SEC Proposes New Audit Committee Requirements

The U.S. Securities and Exchange Commission voted on January 8th to publish for comment new proposals that would set the rules for oversight of auditors by audit committees -- and it agreed to put real teeth into the new rules. Any U.S. public company that doesn't follow the rules will be delisted. Limited exceptions were agreed upon for non-U.S. companies.

Former SEC Chief Accountants Urge PCAOB Action

Below is the full text of a letter from Walter P. Schuetze, Michael H. Sutton, and Lynn E. Turner to members of the Public Company Accounting Oversight Board.December 31, 2002Public Company Accounting Oversight Boardc/o Mr. Charles NiemeierSecurities and Exchange Commission450 Fifth Street, N.W.Washington, D.C.
Community News

Deloitte's Practical Guide to Better Financial Reporting

After the corporate scandals of 2002, there has been no shortage of suggested accounting reforms. Many ideas, including principles-based standards, seem too abstract to offer any fast results. But the latest paper in Deloitte's Integrity and Quality series provides a refreshingly practical perspective. It is packed with helpful tools to improve the financial reporting process. Basically, Deloitte is advocating better explanations of the values, risks and ratios needed for a solid understanding of a company's financial position.
Community News

After Tyco's 'Aggressive Accounting,' PwC Vows Selectivity

In a series of advertisements timed to coincide with the release of a critical report on the accounting practices of its audit client Tyco International, PricewaterhouseCoopers (PwC) is vowing a return to an era of greater selectivity in client service.
A&A

FASB Releases FAS 148 on Stock Options

The Financial Accounting Standards Board (FASB) has released Statement No. 148 on "Accounting for Stock-Based Compensation—Transition and Disclosure." This statement provides alternative methods of transition for companies that choose to switch to the fair value method of accounting for stock options. Statement 148 also makes changes in the disclosure requirements for stock-based compensation, regardless of which method of accounting is chosen.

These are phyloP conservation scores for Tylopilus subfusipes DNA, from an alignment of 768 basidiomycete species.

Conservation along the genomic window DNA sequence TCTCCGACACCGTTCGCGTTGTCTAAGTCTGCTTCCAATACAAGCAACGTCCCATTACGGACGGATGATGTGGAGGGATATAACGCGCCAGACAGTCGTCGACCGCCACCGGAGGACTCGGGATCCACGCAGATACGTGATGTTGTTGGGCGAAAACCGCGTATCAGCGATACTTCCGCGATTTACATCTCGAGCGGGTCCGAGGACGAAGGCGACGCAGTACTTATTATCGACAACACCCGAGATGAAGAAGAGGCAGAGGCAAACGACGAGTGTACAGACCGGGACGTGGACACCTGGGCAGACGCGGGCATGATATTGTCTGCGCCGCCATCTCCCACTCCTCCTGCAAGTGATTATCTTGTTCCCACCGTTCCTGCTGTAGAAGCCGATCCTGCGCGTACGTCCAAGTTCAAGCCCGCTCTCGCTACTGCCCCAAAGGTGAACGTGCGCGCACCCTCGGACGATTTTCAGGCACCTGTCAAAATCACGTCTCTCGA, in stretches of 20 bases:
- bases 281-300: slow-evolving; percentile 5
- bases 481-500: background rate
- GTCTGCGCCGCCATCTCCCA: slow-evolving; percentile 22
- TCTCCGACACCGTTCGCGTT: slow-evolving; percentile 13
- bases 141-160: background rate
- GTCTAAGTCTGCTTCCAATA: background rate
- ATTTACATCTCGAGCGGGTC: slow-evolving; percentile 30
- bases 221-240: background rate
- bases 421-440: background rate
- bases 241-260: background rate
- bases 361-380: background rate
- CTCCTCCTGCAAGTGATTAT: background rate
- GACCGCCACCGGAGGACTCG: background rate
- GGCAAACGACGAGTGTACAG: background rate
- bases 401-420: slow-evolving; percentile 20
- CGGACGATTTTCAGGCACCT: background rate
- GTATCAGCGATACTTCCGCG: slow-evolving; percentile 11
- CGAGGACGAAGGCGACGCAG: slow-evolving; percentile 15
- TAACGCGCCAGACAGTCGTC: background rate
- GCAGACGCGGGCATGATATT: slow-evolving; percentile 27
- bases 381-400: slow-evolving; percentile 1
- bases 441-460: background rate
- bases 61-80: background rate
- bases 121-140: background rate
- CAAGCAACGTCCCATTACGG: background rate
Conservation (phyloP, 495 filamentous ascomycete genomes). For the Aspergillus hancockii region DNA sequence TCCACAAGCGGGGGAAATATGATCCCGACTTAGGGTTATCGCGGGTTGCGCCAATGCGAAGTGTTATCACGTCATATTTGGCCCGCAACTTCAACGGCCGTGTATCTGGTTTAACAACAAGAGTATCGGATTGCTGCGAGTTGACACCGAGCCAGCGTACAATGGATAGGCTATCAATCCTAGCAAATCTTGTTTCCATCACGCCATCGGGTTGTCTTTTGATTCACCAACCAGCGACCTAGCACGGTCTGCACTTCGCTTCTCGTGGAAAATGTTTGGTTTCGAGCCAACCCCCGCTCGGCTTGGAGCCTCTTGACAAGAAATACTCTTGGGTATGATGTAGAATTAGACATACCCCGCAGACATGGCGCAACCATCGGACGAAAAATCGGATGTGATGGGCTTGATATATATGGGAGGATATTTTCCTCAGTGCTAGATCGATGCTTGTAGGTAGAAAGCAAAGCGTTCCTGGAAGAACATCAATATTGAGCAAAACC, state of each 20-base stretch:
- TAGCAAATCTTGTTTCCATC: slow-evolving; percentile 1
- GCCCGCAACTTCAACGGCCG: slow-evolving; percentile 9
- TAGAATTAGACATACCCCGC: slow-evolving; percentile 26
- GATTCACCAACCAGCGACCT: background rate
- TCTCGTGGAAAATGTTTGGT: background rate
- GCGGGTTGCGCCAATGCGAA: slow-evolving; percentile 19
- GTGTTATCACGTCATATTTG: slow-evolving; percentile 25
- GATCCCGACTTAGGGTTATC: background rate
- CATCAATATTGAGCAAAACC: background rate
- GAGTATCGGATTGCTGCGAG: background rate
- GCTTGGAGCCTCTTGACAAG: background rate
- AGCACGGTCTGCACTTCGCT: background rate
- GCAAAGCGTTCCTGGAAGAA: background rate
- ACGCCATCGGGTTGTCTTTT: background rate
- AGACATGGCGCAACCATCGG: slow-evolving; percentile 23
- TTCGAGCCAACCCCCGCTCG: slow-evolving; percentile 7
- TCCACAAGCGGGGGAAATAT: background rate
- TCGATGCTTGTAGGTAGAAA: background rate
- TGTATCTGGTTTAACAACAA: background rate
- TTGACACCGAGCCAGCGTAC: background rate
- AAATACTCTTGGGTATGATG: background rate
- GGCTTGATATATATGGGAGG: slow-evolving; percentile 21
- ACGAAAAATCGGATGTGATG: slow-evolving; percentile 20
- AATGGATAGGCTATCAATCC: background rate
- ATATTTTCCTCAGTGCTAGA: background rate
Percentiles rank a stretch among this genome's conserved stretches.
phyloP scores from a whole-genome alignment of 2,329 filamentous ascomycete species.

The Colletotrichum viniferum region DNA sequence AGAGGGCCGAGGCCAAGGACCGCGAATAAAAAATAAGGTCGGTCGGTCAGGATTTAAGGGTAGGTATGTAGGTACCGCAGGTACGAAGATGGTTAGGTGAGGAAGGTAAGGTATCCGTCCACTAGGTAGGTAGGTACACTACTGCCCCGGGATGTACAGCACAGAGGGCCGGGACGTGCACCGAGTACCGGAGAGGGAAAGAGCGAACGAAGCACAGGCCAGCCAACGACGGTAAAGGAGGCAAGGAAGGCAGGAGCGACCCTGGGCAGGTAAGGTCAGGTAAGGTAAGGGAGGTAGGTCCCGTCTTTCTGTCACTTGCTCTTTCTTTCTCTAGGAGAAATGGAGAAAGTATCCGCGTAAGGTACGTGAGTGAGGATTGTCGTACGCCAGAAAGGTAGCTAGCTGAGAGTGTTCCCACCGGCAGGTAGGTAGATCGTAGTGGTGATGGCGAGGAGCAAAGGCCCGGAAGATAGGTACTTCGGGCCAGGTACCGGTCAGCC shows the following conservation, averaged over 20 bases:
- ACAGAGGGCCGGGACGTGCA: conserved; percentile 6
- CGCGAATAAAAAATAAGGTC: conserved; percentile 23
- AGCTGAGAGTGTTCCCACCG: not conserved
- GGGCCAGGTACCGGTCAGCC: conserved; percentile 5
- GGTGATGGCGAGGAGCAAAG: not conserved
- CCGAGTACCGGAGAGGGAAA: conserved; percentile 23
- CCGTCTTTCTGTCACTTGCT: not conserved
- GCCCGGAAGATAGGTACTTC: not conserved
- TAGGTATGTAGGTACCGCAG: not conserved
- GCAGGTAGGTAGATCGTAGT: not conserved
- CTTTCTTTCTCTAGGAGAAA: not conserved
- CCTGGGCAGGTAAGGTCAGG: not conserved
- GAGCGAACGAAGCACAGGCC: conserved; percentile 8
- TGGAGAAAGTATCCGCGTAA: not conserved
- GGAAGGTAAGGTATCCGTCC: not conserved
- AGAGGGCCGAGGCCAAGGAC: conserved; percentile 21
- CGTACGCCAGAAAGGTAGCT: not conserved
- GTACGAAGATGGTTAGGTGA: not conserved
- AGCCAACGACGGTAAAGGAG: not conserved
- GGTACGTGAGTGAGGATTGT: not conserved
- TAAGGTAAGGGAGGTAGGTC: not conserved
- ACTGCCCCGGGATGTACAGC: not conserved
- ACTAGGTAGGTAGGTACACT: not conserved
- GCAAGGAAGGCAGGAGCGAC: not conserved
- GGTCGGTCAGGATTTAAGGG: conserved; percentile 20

AICPA Readies New Business Reporting Model

The American Institute of CPAs is gearing up to establish a new business reporting model comprising online, real-time disclosures and performance-based measurements.
Practice

Time Names Whistle-Blowers as Persons of The Year

Time Magazine named three women whistle-blowers as its "Persons of the Year." The winners include Enron's Sherron Watkins and WorldCom's Cynthia Cooper, both of whom uncovered massive accounting fraud at their companies.Ms.

Video Shows Enron Execs Joking About Flaky Accounting

The Houston Chronicle has uncovered a home video of a farewell roast for departing Enron former president Rich Kinder in which many Enron executives, all of whom are under federal investigation now, say their heartfelt and sometimes humorous farewells to Mr. Kinder.

AICPA Asks SEC to Clarify Pro Formas Are Unaudited

In its comment letter on the Securities and Exchange Commission's proposed Regulation G, the American Institute of CPAs (AICPA) asked for clarification of the auditor's role with respect to pro forma data and reconciliations."We believe," reads the letter signed by AICPA Chair William Ezzell and AICPA CEO Barry Melancon, "that many investors and readers of pro forma data are under the impression that the auditor is associated with such pro forma data and has, in some way, approved the pro forma adjustment

GASB Issues Two New Exposure Drafts

The Governmental Accounting Standards Board (GASB) has published two new exposure drafts (EDs) for comment. One relates to "Accounting and Financial Reporting for Impairment of Capital Assets and for Insurance Recoveries." The other is entitled "Budgetary Comparison Schedules -- Perspective Differences."The first ED would require governments to report the effects of capital asset impairment in their financial statements when they occur.